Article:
Courts are finding that websites are subject to the same ADA regulations as brick and mortar stores.
It may not have four walls, but it’s soon to be subject to the same accessibility requirements as a physical place of business (if the DOJ follows legal precedents established in recent years). When customers encounter accessibility barriers on your website they are likely to leave your site and not return. This is a problem on multiple levels:
- You’re losing potential customers and sales
- You are exposing your business to potential liability in the form of an ADA lawsuit
Reduce Exposure to Liability
Law firms are increasingly filing class action suits on behalf of disabled individuals throughout the United States who use the Internet to facilitate their access to goods and services. These individuals have disabilities that include: blindness and low vision, deafness and hearing loss, learning disabilities, cognitive limitations, mobility impairments, speech disabilities, photosensitivity and combinations of these. The United States Department of Justice (“DOJ”) and various federal courts have concluded that businesses which offer goods and services to the public through websites are public accommodations that must comply with the general accessibility mandate of the Americans with Disabilities Act (“ADA”).
In the event that you are sued, you also face the prospect of:
- Negative media exposure
- Lost customers and sales
- Extensive legal fees to mount a successful defense
Reach a Wider Audience
When we publish content on the Web that is not accessible, we are excluding one or more groups of people with disabilities from accessing this content.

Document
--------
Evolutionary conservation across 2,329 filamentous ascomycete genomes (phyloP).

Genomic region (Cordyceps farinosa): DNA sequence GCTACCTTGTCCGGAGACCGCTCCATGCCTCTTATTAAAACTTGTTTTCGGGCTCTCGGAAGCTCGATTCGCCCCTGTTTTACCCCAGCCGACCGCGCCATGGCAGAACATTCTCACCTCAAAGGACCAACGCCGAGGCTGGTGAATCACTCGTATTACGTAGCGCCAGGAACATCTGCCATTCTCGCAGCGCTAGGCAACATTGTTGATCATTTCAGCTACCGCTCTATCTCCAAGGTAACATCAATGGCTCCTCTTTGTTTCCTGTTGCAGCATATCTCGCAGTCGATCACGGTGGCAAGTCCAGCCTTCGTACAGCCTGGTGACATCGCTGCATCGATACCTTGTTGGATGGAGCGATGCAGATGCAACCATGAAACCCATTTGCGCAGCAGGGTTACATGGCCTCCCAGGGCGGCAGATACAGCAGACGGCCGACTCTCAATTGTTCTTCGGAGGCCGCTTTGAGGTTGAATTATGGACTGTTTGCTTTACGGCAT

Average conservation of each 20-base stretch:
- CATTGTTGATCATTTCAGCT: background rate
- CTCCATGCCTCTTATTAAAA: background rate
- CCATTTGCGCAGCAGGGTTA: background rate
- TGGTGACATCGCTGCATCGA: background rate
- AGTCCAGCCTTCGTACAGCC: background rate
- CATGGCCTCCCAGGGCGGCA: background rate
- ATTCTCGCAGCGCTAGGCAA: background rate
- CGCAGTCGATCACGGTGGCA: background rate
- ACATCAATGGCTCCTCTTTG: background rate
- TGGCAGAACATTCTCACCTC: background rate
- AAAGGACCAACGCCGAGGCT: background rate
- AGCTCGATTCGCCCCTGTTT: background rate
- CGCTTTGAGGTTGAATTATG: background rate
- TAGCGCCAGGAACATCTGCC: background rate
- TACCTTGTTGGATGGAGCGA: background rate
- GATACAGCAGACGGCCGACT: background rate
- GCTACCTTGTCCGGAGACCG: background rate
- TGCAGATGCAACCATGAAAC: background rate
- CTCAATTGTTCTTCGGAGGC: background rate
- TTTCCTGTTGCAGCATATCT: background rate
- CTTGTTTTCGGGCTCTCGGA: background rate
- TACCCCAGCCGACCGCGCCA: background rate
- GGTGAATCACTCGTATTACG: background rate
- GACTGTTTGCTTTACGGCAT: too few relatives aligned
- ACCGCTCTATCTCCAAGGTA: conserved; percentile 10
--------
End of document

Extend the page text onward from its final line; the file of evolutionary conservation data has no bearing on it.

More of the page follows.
- If we publish videos without synchronized captions, we are excluding deaf people from accessing the audio track of our multimedia content.
- If we publish videos without audio description, we are excluding blind users and people with low vision.
- For websites that are not usable with a keyboard only, we are excluding blind users who require assistive technology devices (screen readers and braille displays), from accessing and navigating web pages.
- For images and graphics that do not include alternate text, we are excluding blind users who need alternate text to understand the context and meaning of images.
By creating content that is accessible, we ensure that the greatest number of people can access and use it. For businesses and communities, this means a more inclusive world where people (regardless of ability) can access goods and services, supports, and any other benefits of society.
Accessibility by the Numbers
|56.7 Million||Number of Americans living with some type of disability (18.7% of the U.S. population)|
|38.3 Million||Number of Americans living with a severe disability (12.6% of the U.S. population)|
|4,789||Number of ADA Title III lawsuits filed in federal court in 2015.|
What can you do to protect your business?
- Ensure that all pages on your website conform with the Web Content Accessibility Guidelines (website conformance review)
- Post an accessibility policy on your website to ensure that users with disabilities know that you’ve taken steps to create a site that works with assistive technology devices
- Have a plan to maintain accessibility conformance levels as your site grows
Aurora can help you navigate the process of accessibility conformance evaluation, repair, disclosure and maintenance so that you can focus on other things (like your business).